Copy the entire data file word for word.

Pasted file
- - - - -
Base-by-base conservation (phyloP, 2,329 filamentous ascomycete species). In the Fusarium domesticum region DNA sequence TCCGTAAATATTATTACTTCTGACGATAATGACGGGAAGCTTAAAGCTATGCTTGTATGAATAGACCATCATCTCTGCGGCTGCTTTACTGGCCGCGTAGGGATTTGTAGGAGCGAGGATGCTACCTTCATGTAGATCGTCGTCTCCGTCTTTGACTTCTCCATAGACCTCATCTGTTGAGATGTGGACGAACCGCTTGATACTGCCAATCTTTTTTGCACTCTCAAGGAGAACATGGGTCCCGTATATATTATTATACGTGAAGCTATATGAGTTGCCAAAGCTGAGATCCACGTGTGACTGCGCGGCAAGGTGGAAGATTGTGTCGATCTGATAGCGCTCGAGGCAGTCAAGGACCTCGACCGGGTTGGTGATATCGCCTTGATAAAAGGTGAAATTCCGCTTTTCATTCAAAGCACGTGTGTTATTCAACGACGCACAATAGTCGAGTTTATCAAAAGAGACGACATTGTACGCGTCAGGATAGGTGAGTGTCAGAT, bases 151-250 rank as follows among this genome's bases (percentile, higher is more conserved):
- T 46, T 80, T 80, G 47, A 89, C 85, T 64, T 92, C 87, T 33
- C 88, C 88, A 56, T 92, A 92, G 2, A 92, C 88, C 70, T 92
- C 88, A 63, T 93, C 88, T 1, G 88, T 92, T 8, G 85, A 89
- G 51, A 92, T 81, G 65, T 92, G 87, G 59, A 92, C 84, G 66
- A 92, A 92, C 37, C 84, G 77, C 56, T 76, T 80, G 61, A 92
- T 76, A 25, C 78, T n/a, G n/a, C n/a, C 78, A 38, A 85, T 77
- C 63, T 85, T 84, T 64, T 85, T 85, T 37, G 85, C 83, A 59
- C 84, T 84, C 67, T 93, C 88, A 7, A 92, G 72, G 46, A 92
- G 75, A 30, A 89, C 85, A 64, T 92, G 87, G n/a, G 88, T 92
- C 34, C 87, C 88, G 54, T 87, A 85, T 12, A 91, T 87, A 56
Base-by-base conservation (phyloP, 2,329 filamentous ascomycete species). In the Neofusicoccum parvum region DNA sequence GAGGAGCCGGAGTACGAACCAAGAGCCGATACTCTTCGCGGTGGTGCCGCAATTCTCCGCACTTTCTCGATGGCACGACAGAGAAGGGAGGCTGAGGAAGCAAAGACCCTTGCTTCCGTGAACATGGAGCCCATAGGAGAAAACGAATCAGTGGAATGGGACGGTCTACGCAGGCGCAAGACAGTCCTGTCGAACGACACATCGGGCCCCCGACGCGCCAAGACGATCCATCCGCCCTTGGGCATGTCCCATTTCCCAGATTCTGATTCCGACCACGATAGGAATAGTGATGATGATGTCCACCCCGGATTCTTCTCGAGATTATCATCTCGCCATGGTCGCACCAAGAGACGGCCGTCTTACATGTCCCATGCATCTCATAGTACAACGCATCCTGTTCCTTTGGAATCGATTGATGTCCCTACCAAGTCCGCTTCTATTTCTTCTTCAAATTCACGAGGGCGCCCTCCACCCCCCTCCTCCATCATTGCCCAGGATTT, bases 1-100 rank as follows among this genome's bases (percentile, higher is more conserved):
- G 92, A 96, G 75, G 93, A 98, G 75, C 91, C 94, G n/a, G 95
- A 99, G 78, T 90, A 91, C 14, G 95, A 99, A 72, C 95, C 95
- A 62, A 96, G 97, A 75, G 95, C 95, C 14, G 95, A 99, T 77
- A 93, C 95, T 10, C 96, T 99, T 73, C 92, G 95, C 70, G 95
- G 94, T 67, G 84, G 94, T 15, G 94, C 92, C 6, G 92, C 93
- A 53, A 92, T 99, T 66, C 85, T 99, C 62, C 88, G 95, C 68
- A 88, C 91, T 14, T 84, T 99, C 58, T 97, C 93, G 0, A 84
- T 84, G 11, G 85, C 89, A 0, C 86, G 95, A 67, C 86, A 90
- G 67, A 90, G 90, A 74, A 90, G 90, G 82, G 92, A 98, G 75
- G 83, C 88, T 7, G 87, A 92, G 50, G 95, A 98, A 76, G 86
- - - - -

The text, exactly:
Base-by-base conservation (phyloP, 2,329 filamentous ascomycete species). In the Fusarium domesticum region DNA sequence TCCGTAAATATTATTACTTCTGACGATAATGACGGGAAGCTTAAAGCTATGCTTGTATGAATAGACCATCATCTCTGCGGCTGCTTTACTGGCCGCGTAGGGATTTGTAGGAGCGAGGATGCTACCTTCATGTAGATCGTCGTCTCCGTCTTTGACTTCTCCATAGACCTCATCTGTTGAGATGTGGACGAACCGCTTGATACTGCCAATCTTTTTTGCACTCTCAAGGAGAACATGGGTCCCGTATATATTATTATACGTGAAGCTATATGAGTTGCCAAAGCTGAGATCCACGTGTGACTGCGCGGCAAGGTGGAAGATTGTGTCGATCTGATAGCGCTCGAGGCAGTCAAGGACCTCGACCGGGTTGGTGATATCGCCTTGATAAAAGGTGAAATTCCGCTTTTCATTCAAAGCACGTGTGTTATTCAACGACGCACAATAGTCGAGTTTATCAAAAGAGACGACATTGTACGCGTCAGGATAGGTGAGTGTCAGAT, bases 151-250 rank as follows among this genome's bases (percentile, higher is more conserved):
- T 46, T 80, T 80, G 47, A 89, C 85, T 64, T 92, C 87, T 33
- C 88, C 88, A 56, T 92, A 92, G 2, A 92, C 88, C 70, T 92
- C 88, A 63, T 93, C 88, T 1, G 88, T 92, T 8, G 85, A 89
- G 51, A 92, T 81, G 65, T 92, G 87, G 59, A 92, C 84, G 66
- A 92, A 92, C 37, C 84, G 77, C 56, T 76, T 80, G 61, A 92
- T 76, A 25, C 78, T n/a, G n/a, C n/a, C 78, A 38, A 85, T 77
- C 63, T 85, T 84, T 64, T 85, T 85, T 37, G 85, C 83, A 59
- C 84, T 84, C 67, T 93, C 88, A 7, A 92, G 72, G 46, A 92
- G 75, A 30, A 89, C 85, A 64, T 92, G 87, G n/a, G 88, T 92
- C 34, C 87, C 88, G 54, T 87, A 85, T 12, A 91, T 87, A 56
Base-by-base conservation (phyloP, 2,329 filamentous ascomycete species). In the Neofusicoccum parvum region DNA sequence GAGGAGCCGGAGTACGAACCAAGAGCCGATACTCTTCGCGGTGGTGCCGCAATTCTCCGCACTTTCTCGATGGCACGACAGAGAAGGGAGGCTGAGGAAGCAAAGACCCTTGCTTCCGTGAACATGGAGCCCATAGGAGAAAACGAATCAGTGGAATGGGACGGTCTACGCAGGCGCAAGACAGTCCTGTCGAACGACACATCGGGCCCCCGACGCGCCAAGACGATCCATCCGCCCTTGGGCATGTCCCATTTCCCAGATTCTGATTCCGACCACGATAGGAATAGTGATGATGATGTCCACCCCGGATTCTTCTCGAGATTATCATCTCGCCATGGTCGCACCAAGAGACGGCCGTCTTACATGTCCCATGCATCTCATAGTACAACGCATCCTGTTCCTTTGGAATCGATTGATGTCCCTACCAAGTCCGCTTCTATTTCTTCTTCAAATTCACGAGGGCGCCCTCCACCCCCCTCCTCCATCATTGCCCAGGATTT, bases 1-100 rank as follows among this genome's bases (percentile, higher is more conserved):
- G 92, A 96, G 75, G 93, A 98, G 75, C 91, C 94, G n/a, G 95
- A 99, G 78, T 90, A 91, C 14, G 95, A 99, A 72, C 95, C 95
- A 62, A 96, G 97, A 75, G 95, C 95, C 14, G 95, A 99, T 77
- A 93, C 95, T 10, C 96, T 99, T 73, C 92, G 95, C 70, G 95
- G 94, T 67, G 84, G 94, T 15, G 94, C 92, C 6, G 92, C 93
- A 53, A 92, T 99, T 66, C 85, T 99, C 62, C 88, G 95, C 68
- A 88, C 91, T 14, T 84, T 99, C 58, T 97, C 93, G 0, A 84
- T 84, G 11, G 85, C 89, A 0, C 86, G 95, A 67, C 86, A 90
- G 67, A 90, G 90, A 74, A 90, G 90, G 82, G 92, A 98, G 75
- G 83, C 88, T 7, G 87, A 92, G 50, G 95, A 98, A 76, G 86